Week one of the new year has come to a close and, along with it, my first week as a pseudo-dumb-phone user. In my quest for Calm, I’ve chosen to give up the majority of my phone privileges. The why is not very complicated. Quite simply, I spent too much time on my phone and, in so doing, felt great anxiety.
I’ve known—for quite some time—that I am wasting my life away staring at a tiny device in my palm. I didn’t need Apple’s Screen Time feature to send that message, but when I saw my statistics were consistently between 20 and 40 hours per week, I took pause. How could I justify spending that much time on my phone?
It wasn’t all at once, of course. I didn’t sit down and decide to spend three and a half hours playing word games, (needlessly) refreshing email, and texting. Like most bad habits, it crept in slowly. Checking the weather would lead to checking the stocks—and the bank account. Texting a friend would lead to an email refresh. Maybe I’d see what was happening on Instagram or Twitter.
And just like that my phone became a full time job.
So with the good ol’ “new year, new me” mentality, I decided to do things differently. I’m happy to report that the results are in and they speak for themselves.
Here is how much time I spent on my phone, beginning on January first (all based on Apple’s Screen Time stats):
Tuesday: 12 minutes
Wednesday: 21 minutes
Thursday: 14 minutes
Friday: 35 minutes
Saturday: 30 minutes
Sunday: 24 minutes
Monday: 42 minutes
Is there a general trend upward? Yes. Yes, there is. But I see the particularly low numbers as outliers. For instance, on January first, I was incredibly busy—I spent nearly all day in the kitchen baking goodies for family friends. I’m not pretending that I’m suddenly “healed” of my phone addiction. I still find myself picking it up: to check the time, to see if I have messages, because it’s there. I’ve been wearing a watch, but I keep forgetting to use it—how sad is that? I need to retrain my brain to look at my wrist for the time rather than relying on a clunky device in my back pocket.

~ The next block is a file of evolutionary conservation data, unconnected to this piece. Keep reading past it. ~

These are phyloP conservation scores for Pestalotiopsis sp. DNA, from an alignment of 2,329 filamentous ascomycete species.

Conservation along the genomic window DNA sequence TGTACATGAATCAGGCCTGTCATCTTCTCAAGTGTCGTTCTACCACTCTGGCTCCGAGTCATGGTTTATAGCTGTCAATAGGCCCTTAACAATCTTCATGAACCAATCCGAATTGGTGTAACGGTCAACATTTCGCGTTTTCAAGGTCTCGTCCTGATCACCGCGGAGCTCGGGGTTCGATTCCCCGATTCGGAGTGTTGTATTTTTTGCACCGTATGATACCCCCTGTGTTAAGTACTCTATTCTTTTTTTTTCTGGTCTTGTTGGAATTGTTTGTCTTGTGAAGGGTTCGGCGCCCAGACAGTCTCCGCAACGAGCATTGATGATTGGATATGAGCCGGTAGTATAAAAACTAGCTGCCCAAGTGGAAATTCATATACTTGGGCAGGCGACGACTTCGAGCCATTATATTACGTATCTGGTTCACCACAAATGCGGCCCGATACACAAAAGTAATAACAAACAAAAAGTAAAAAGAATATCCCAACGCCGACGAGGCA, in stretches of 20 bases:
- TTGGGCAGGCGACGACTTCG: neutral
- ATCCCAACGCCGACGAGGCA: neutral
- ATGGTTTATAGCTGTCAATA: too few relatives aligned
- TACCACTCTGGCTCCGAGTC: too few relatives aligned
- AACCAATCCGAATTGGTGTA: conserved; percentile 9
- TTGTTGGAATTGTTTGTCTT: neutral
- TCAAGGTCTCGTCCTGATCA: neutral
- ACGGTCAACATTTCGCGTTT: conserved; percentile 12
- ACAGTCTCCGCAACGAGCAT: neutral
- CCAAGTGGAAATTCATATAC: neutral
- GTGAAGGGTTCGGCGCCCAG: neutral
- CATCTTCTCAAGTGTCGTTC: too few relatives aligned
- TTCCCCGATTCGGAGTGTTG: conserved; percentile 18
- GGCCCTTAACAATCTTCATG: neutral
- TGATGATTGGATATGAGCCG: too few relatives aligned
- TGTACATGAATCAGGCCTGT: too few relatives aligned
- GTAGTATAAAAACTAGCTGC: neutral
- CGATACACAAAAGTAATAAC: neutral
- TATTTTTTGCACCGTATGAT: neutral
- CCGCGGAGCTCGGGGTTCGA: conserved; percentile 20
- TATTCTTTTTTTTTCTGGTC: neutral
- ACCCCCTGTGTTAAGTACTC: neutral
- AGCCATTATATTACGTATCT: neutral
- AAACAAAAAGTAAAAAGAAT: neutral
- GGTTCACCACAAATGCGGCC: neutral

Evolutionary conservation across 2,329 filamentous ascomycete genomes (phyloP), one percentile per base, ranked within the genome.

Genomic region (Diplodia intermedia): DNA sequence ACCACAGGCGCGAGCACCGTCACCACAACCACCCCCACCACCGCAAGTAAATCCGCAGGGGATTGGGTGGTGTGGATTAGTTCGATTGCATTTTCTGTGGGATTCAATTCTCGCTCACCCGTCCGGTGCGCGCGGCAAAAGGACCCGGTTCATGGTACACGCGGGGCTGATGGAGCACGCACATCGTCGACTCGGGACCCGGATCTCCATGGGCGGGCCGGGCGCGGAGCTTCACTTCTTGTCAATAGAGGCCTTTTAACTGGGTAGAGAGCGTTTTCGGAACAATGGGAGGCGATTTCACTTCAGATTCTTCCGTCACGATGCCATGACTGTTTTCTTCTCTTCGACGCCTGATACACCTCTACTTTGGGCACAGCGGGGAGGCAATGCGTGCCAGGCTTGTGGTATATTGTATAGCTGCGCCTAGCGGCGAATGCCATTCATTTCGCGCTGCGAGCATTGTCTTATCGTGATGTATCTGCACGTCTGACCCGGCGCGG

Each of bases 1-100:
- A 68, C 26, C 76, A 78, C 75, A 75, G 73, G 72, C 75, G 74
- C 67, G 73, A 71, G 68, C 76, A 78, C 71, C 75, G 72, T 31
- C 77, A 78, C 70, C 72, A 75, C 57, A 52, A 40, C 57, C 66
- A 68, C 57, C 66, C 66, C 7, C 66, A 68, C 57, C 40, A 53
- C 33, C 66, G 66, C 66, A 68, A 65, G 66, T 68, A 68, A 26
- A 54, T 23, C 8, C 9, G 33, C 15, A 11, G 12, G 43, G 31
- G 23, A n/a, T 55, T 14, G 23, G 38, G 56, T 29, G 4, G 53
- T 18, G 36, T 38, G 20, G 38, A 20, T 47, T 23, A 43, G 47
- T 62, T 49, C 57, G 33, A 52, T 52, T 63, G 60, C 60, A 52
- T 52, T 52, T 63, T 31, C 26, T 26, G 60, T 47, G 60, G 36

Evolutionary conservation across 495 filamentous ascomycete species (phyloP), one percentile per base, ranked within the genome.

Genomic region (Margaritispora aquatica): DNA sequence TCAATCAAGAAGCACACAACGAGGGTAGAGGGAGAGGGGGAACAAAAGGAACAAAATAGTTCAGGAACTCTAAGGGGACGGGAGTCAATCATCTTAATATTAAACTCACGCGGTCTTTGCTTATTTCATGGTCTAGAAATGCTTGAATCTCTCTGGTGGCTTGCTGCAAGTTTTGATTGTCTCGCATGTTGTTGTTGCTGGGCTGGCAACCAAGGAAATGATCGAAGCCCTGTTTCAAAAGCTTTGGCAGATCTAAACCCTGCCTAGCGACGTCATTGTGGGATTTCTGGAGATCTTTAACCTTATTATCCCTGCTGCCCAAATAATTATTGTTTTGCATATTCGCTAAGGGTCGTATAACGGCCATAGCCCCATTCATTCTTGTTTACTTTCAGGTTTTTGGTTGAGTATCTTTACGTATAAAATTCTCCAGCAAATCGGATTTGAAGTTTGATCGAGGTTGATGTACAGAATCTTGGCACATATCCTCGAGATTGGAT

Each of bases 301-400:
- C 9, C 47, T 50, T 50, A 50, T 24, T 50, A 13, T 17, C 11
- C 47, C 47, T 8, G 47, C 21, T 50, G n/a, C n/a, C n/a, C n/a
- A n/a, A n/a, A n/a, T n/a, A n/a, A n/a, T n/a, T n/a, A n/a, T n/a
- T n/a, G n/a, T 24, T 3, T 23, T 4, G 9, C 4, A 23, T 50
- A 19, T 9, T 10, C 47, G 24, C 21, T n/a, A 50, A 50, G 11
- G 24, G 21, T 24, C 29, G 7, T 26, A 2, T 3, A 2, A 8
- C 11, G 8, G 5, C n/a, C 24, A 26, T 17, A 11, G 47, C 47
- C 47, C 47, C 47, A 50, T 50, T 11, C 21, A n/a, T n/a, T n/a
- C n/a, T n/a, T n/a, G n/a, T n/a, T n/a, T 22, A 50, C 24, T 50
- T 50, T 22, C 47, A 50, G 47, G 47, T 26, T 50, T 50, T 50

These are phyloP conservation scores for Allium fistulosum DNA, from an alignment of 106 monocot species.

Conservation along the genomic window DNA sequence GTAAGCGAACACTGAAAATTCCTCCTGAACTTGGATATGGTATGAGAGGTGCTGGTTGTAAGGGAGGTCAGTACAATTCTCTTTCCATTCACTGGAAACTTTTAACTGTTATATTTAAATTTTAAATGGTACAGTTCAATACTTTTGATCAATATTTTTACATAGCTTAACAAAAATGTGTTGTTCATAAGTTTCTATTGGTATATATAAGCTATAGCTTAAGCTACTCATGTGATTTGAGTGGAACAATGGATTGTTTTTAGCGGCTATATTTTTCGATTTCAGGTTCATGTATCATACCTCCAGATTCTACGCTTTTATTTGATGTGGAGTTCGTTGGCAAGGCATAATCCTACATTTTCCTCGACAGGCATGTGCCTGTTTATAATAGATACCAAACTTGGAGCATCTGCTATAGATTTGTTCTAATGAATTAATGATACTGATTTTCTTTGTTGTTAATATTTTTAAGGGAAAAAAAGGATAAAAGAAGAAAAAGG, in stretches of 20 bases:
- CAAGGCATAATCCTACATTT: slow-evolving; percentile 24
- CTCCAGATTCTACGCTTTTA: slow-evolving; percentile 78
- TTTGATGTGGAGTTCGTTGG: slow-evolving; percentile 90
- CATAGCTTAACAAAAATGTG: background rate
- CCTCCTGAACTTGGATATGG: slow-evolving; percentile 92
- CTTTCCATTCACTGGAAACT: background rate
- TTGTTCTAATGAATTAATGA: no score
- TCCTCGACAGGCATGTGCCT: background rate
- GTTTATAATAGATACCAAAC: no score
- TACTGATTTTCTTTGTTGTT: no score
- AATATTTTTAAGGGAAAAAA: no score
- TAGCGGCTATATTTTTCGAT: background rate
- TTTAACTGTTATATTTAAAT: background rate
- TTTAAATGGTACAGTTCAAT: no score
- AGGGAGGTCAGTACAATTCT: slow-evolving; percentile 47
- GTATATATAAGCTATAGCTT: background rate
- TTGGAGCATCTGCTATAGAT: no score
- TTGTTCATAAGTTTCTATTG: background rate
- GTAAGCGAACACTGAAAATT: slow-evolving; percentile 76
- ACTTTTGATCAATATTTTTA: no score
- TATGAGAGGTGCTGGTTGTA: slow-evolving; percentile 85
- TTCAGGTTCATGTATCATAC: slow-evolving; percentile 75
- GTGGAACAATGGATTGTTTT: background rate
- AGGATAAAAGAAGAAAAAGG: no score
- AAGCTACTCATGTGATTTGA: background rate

But an average of 30 minutes per day meets my goal to spend less than five hours per week on my phone, and I can’t help but feel accomplished that my usage is down more than 80% from last week.
Although this is not a proper scientific study, I’ve noticed two immediate results that I think are related to using my phone less. First, and most importantly, I feel less anxious. I check email less—and even forget to sometimes! I only send a message when I have something to say or when I need to respond to someone. When I check the weather, I look at the numbers intentionally, knowing I don’t want to re-open the app in five minutes because I didn’t process the information. The constant “need” to be connected has disappeared, and with it, a certain amount of stress I didn’t realize I was carrying.
But I’ve also noticed that I feel busier, which was the opposite of what I expected. I’m getting more done—no question about that—but playing on your phone is mindless. And when you’re spending 30 hours per week scrolling through photos or whatnot, you have to fill those hours in another way when you slice your time down to 3.5 hours.
The good news is that I’m filling the time productively. Mostly. I’ve spent a lot of time in the kitchen this week, baking and cooking various things. The dishes were cleaned more regularly (… oops), and I have time for hobbies like puzzles and reading. With that said, I haven’t seriously worked on writing all week. I haven’t felt like I had the time, which is obviously not the case based on the numbers. And, admittedly, I watched more Netflix this week. (Up from about zero from last week, but still.)
There is certainly still room for improvement, but it is important to note that squeezing my phone usage down to the tiniest number is not my goal. Instead, I wish to be more mindful of how I use the device. I want to learn to use it as a tool rather than letting it rule my life. And that is a journey that will not be won in a week.
Photo by it's me neosiam